EGU21-8337, updated on 04 Mar 2021
EGU General Assembly 2021
© Author(s) 2021. This work is distributed under
the Creative Commons Attribution 4.0 License.

Attributing the global increase in permafrost temperatures to human induced climate change

Lukas Gudmundsson1, Josefine Kirchner2, Anne Gädeke3, Eleanor Burke4, Boris K. Biskaborn5, and Jeannette Noetzli6
Lukas Gudmundsson et al.
  • 1ETH Zurich, Institute for Atmospheric and Climate Science, Department of Environmental Systems Science, Zürich, Switzerland (
  • 2Humboldt-Universität zu Berlin, Berlin, Germany
  • 3Potsdam Institute for Climate Impact Research, Member of the Leibniz Association, Telegrafenberg, 14412 Potsdam, Germany
  • 4Met office Hadley Centre, Exeter, UK
  • 5Alfred Wegener Institute Helmholtz Centre for Polar and Marine Research, Potsdam, Germany
  • 6WSL Institute for Snow and Avalanche Research SLF, Davos Dorf, Switzerland

Permafrost temperatures are increasing at the global scale, resulting in permafrost degradation. Besides substantial impacts on Arctic and Alpine hydrology and the stability of landscapes and infrastructure, permafrost degradation can trigger a large-scale release of carbon to the atmosphere with possible global climate feedbacks. Although increasing global air temperature is unanimously linked to human emissions into the atmosphere, the attribution of observed permafrost warming to anthropogenic climate change has so far mostly relied on anecdotal evidence. Here we apply a climate change detection and attribution approach to long permafrost temperature records from 15 boreholes located in the northern Hemisphere and simulated soil temperatures obtained from global climate models contributing to the sixth phase of the Coupled Model Intercomparison Project (CMIP6). We show that observed and simulated trends in permafrost temperature are only consistent if the effect of human emissions on the climate system is considered in the simulations. Moreover, the analysis also reveals that neither simulated pre-industrial climate variability nor the effects natural drivers of climate change (e.g. impacts of large volcanic eruptions) suffice to explain the observed trends. While these results are most significant for a global mean assessment, our analysis also reveals that simulated effects of anthropogenic climate change on permafrost temperature are also consistent with the observed record at the station scale. In summary, the quantitative combination of observed and simulated evidence supports the conclusion that anthropogenic climate change is the key driver of increasing permafrost temperatures with implications for carbon cycle-climate feedbacks at the planetary scale.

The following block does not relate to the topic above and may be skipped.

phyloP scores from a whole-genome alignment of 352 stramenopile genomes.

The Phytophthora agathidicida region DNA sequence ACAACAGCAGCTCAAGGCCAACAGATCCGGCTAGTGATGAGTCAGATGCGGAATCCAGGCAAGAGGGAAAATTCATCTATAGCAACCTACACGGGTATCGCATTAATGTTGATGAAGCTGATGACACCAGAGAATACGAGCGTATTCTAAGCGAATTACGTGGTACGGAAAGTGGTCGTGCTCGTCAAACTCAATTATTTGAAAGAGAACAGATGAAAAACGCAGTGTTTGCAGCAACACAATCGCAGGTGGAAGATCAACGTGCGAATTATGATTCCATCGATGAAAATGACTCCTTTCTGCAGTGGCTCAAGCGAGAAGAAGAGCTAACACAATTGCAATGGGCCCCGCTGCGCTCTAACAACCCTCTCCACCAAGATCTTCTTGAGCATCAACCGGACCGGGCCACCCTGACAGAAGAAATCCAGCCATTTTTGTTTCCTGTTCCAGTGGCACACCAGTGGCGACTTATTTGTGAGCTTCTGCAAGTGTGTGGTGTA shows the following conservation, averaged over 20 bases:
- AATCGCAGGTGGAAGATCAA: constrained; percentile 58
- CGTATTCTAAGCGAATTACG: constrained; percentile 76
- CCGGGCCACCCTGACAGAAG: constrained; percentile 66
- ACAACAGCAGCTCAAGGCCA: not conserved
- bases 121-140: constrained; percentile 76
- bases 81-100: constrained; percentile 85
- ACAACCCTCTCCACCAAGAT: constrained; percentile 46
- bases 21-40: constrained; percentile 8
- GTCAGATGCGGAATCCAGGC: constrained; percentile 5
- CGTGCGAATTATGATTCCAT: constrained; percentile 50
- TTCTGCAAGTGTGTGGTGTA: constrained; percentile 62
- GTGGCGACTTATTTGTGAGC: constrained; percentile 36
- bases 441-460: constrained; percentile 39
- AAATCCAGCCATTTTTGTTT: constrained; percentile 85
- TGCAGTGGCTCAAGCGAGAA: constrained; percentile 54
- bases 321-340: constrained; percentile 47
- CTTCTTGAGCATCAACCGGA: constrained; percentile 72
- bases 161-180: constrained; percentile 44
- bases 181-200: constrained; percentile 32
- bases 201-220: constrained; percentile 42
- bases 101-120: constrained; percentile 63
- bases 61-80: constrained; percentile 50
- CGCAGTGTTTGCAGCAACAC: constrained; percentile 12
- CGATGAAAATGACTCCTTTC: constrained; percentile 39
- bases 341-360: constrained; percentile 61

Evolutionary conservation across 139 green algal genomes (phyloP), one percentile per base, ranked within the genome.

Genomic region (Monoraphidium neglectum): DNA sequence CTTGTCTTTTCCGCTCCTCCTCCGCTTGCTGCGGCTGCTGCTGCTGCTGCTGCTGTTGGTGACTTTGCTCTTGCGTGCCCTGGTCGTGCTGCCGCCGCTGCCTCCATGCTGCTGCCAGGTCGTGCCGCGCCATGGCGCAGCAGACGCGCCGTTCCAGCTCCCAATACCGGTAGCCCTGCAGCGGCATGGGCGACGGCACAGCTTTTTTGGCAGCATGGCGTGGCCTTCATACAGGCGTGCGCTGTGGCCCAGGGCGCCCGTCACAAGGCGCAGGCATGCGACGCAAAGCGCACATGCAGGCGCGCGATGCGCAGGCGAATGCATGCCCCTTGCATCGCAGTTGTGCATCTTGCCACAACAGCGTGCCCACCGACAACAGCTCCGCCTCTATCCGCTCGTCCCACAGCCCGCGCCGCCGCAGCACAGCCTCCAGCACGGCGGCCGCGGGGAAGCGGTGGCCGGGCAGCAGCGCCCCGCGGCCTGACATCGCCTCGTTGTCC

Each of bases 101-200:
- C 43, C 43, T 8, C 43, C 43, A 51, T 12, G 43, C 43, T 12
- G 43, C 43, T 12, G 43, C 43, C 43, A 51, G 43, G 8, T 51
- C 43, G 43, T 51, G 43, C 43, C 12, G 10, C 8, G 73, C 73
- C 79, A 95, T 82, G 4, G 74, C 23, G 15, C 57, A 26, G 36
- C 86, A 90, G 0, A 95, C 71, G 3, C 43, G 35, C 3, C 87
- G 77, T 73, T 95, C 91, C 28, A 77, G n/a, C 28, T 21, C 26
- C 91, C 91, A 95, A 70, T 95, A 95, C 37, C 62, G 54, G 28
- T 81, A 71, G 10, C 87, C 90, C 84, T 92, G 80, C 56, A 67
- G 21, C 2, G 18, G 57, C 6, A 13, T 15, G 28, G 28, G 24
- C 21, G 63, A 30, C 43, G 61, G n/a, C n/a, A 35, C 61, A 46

How to cite: Gudmundsson, L., Kirchner, J., Gädeke, A., Burke, E., Biskaborn, B. K., and Noetzli, J.: Attributing the global increase in permafrost temperatures to human induced climate change, EGU General Assembly 2021, online, 19–30 Apr 2021, EGU21-8337,, 2021.

Corresponding presentation materials formerly uploaded have been withdrawn.